The importance of “engaging meaningfully” with and upholding social cohesion among members of a diverse Singapore society were the key messages conveyed by the President of Singapore Halimah Yacob throughout a three-day conference, which began on Wed (19 Jun).
Speaking to reporters on the second day of the inaugural International Conference on Cohesive Societies yesterday (20 Jun), she said that the pledge made by over 250 religious organisations in Singapore can be taken up by members of Singapore society beyond the context of such religious communities.
“This is a commitment that can be used in different settings, such as community settings. It can be used to reinforce the values of cohesion, the need to preserve peace and harmony, used in schools, workplaces,” she added. “There is a multiplier effect, and that is something that we want to see,” said Madam Halimah.
In her opening address on Wed (19 Jun), Madam Halimah acknowledged that despite the advent of “globalisation and technology” that transcend borders, allowing “people, goods and ideas to move across borders more freely than ever before”, people have the tendency to “instinctively bond and connect with those who are like them”.
“The colour of one’s skin, the beliefs one holds, the customs one cherishes, are markers of identity, and can sometimes also become the fault-lines of mistrust and conflict. Indeed, there is growing urgency to our work in our respective countries and communities, to build bridges across such divides,” she added.
Citing the spread of the Daesh movement which has spurred similar terrorist attacks worldwide, and the subsequent “rapid rise of Islamophobia and acts of violence promoted by a resurgent Far Right”, Madam Halimah warned that the tendency to “find fellowship” only among those of the same race and/or religion “can invite host societies” to perceive immigrants as “threats to their own cultural cohesion”.
“Global mass migration of peoples has also created its own challenges, by fuelling both segregationist and nativist instincts. Quite understandably, immigrants seek out their countrymen upon arriving in an unfamiliar land, and adherents of a faith find fellowship with their co-religionists,” said Madam Halimah.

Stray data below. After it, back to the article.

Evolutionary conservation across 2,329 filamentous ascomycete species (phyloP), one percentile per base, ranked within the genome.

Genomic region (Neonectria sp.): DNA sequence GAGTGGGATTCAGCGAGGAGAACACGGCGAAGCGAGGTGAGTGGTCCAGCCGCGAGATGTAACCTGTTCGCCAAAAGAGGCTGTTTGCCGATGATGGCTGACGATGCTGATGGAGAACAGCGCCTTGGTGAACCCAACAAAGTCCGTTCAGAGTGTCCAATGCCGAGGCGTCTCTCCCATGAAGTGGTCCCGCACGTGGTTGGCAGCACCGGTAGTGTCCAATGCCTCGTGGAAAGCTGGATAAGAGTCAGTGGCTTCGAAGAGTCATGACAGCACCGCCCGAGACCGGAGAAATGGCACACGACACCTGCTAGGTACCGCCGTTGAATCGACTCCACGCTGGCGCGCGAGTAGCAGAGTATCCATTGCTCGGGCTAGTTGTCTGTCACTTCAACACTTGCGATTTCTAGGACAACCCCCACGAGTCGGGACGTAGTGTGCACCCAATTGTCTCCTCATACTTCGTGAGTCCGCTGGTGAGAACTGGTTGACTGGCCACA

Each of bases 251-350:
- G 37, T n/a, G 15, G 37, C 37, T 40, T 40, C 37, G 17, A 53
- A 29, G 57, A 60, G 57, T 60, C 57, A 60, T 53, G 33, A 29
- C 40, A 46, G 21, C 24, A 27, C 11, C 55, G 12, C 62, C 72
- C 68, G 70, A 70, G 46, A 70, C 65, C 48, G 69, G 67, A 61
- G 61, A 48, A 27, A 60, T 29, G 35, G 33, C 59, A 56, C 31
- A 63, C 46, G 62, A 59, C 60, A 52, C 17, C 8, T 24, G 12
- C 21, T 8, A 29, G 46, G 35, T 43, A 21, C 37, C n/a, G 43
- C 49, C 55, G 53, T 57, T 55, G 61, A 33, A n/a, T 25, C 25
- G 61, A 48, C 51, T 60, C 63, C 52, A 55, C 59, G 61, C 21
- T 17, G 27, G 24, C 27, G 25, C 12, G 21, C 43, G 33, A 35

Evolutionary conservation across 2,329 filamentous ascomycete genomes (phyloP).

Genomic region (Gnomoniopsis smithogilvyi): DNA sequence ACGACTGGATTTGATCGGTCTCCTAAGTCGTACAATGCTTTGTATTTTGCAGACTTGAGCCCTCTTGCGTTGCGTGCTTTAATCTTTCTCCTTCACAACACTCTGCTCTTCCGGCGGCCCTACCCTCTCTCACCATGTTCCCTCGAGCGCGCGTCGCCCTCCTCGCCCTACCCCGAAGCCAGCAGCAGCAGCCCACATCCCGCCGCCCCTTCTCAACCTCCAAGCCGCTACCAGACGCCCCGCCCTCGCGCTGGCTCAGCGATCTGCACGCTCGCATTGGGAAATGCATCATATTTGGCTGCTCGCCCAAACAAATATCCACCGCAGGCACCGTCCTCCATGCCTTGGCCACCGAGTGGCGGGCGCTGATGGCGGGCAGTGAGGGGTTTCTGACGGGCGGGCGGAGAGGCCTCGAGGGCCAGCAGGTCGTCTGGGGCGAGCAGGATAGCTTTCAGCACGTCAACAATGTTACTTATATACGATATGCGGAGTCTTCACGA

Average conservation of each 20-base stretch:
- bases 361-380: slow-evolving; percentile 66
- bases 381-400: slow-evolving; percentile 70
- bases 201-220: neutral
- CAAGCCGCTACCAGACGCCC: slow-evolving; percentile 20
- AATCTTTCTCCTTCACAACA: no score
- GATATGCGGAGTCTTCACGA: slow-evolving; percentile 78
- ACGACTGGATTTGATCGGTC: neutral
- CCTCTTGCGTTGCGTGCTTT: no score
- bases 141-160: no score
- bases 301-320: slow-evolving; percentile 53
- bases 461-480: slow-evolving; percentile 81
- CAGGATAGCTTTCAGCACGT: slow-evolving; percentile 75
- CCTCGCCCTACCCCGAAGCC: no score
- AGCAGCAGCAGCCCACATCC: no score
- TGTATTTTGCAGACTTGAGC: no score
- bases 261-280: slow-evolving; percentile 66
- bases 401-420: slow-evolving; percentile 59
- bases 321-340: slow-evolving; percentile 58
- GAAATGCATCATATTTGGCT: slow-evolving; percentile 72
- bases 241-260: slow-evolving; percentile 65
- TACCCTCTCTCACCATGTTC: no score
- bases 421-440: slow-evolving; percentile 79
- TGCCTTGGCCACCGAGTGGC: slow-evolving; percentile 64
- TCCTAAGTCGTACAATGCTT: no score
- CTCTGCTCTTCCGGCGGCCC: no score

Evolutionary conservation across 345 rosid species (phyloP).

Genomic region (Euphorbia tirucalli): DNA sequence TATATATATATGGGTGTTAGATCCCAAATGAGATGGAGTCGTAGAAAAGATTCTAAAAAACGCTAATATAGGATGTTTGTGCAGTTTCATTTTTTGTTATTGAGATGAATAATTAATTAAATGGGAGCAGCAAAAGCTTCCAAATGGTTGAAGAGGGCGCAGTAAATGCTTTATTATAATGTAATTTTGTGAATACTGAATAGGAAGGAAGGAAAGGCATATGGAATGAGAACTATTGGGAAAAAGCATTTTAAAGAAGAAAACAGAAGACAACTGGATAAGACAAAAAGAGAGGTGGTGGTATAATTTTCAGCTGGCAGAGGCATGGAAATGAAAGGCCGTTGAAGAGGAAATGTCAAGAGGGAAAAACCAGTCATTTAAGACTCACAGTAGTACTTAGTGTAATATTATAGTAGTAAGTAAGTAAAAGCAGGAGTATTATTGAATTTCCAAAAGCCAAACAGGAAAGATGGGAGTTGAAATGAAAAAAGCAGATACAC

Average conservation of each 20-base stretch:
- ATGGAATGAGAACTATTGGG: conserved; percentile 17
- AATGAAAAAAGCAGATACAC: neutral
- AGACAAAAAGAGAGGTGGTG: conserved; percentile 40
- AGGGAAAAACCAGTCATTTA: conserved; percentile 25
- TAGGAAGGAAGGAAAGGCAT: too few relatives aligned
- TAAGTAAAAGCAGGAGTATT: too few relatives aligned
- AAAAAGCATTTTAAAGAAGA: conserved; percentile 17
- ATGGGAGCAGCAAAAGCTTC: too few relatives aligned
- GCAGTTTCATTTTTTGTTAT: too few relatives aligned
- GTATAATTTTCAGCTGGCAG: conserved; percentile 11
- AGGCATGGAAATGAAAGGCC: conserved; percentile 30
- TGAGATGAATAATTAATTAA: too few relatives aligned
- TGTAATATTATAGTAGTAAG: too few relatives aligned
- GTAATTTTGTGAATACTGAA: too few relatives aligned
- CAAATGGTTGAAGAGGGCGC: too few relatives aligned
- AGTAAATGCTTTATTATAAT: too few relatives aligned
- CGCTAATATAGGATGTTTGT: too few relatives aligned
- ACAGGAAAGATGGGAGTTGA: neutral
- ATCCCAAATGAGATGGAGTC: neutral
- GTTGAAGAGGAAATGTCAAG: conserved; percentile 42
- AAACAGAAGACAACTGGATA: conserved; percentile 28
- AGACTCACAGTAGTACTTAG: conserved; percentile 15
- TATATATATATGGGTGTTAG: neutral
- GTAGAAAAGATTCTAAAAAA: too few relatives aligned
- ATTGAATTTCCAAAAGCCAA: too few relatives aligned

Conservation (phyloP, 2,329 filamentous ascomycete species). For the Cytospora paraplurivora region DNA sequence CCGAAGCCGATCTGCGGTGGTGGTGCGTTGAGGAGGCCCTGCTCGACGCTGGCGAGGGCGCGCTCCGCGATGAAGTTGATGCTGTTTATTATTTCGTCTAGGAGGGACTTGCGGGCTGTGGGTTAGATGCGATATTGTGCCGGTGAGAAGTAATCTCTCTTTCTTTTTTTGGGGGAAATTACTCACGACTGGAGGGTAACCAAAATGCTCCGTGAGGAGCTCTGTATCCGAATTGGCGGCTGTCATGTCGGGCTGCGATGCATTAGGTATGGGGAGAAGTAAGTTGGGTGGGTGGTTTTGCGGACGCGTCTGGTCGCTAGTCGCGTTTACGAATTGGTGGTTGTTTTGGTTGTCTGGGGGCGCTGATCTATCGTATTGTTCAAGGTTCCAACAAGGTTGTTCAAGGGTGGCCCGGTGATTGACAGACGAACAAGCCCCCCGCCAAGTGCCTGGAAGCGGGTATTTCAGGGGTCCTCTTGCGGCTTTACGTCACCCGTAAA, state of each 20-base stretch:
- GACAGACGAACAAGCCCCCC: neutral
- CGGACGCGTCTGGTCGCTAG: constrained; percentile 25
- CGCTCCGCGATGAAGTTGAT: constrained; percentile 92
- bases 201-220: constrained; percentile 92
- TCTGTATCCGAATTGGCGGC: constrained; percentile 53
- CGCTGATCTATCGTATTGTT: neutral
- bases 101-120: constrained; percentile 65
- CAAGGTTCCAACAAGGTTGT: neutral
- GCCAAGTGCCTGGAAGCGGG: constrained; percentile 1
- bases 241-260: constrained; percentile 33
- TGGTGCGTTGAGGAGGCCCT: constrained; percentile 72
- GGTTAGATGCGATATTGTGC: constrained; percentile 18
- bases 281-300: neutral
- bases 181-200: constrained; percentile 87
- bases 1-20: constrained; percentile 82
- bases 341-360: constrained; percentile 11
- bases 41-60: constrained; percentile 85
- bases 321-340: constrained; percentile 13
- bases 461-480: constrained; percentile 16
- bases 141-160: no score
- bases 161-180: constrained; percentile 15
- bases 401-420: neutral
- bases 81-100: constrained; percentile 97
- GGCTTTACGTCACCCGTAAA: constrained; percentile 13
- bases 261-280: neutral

This is where strong leadership and deep social mobilisation come into play, according to the President.
“Leaders play an important role in promoting peace and social cohesion at both the national and international levels. But often, we see political leaders articulate division and conflict for their own personal agenda.
“Hence, all societal actors must play a part in managing diversity … From government leaders to individuals, from the media to educational institutions. We need to take ownership of our social harmony. We need to be role models for one another,” stressed Madam Halimah.
She called upon the audience to share similar positive values “universal to all religions and cultures” and practicing acceptance of differences among different communities, to create “dialogue and interaction to foster familiarity and friendships with one another” via shared passions such as sports, music, the arts, and even through eating together daily.
Madam Halimah observed that while “Singapore has come a long way from the days our immigrant forefathers formed ethnic enclaves” during the British colonial era and has since built a national identity in the form of “unity from diversity through legislation, policies and programmes”, the success of efforts in building social cohesion also lies beyond the government’s measures.
“We expanded common spaces so that all Singaporeans can live, study and work together. No one is discriminated or disadvantaged on the basis of race, language or religion. That is also enshrined in our national pledge, recited by all the children in schools every day. Everyone progresses based on their abilities and talents,” she said.
“Social cohesion is not something that can be commanded by any government. It can only be nurtured and inspired by each of us, and what we do every day. Friendships and connections will have to be built, face to face. Social trust has to be forged, one positive encounter at a time. Strength from diversity can only grow from dialogue, give and take, speaking and listening,” stressed Madam Halimah.
Local netizens, however, did not appear to take too kindly to the President’s message, as their comments suggest feeling patronised by the President’s address:
Several netizens also raised their lingering discontent with Madam Halimah’s ascension to the Presidential post, claiming that she does not represent their interests, given the circumstances in which she had taken up the role:
Madam Halimah has drawn flak from the public over her lineage, as her father is of Indian descent. The 2017 Presidential Election was a reserved election, in which candidacy was limited to Singaporeans of Malay ethnicity.
Prior to being elected – or “appointed” as many Singaporeans, including the above netizens, have argued – as the President of Singapore, Madam Halimah was a Member of Parliament for Marsiling-Yew Tee GRC under PAP. She was also the Speaker of Parliament.